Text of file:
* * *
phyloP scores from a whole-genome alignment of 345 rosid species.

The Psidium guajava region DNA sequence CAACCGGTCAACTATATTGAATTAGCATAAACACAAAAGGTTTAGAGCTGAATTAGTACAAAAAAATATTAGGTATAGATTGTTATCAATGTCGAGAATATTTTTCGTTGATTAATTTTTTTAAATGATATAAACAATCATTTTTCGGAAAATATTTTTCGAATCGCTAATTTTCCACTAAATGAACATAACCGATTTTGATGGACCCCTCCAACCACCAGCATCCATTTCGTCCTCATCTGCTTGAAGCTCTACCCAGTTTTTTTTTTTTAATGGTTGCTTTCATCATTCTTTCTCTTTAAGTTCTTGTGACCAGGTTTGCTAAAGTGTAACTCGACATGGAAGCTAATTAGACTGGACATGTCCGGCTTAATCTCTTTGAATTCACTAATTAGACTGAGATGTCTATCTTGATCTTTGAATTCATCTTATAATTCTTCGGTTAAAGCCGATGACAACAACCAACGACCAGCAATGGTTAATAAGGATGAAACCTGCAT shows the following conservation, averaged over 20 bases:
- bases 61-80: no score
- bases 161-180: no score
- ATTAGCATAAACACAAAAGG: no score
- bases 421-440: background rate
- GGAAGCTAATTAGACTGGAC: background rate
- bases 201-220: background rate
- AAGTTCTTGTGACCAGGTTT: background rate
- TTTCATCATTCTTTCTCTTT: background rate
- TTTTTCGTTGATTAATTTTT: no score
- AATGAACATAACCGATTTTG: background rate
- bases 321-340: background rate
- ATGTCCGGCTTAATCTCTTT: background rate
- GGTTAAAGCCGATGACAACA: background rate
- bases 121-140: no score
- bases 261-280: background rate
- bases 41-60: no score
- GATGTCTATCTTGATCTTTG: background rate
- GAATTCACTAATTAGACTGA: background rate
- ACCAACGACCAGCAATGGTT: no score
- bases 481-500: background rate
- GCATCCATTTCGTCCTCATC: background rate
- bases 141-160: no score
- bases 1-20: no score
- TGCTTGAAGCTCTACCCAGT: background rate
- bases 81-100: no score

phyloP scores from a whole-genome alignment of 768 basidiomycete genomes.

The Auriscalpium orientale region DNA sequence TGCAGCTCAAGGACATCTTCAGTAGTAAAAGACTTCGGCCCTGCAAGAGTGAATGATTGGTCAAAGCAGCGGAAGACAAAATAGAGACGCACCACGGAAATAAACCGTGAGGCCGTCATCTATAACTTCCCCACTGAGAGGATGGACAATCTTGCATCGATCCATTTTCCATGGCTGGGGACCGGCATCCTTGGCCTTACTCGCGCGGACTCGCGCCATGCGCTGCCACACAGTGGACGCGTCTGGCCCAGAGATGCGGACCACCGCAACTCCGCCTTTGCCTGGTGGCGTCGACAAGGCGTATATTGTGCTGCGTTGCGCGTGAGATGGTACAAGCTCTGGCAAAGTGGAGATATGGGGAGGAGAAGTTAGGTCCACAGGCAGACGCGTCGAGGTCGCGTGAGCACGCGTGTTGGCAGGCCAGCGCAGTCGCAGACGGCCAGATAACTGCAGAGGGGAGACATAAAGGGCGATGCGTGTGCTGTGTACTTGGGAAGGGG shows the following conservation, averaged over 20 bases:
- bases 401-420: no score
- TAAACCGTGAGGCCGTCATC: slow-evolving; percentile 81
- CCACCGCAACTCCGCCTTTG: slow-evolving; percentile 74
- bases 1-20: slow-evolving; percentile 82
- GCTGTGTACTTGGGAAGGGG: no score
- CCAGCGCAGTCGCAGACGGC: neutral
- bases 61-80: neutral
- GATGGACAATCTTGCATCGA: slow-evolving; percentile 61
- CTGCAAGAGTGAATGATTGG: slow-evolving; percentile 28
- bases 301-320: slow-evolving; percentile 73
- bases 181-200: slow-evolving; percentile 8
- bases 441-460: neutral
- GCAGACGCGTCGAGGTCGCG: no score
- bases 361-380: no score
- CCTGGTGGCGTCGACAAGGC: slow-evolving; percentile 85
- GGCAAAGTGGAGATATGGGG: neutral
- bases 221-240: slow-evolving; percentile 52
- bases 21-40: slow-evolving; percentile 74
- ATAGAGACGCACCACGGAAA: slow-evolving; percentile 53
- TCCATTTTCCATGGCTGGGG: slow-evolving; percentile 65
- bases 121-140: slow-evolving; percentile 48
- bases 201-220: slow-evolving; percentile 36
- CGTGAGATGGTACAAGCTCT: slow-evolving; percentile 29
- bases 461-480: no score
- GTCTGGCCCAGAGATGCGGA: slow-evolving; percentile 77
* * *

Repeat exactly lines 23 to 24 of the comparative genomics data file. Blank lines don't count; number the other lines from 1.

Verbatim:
- GCATCCATTTCGTCCTCATC: background rate
- bases 141-160: no score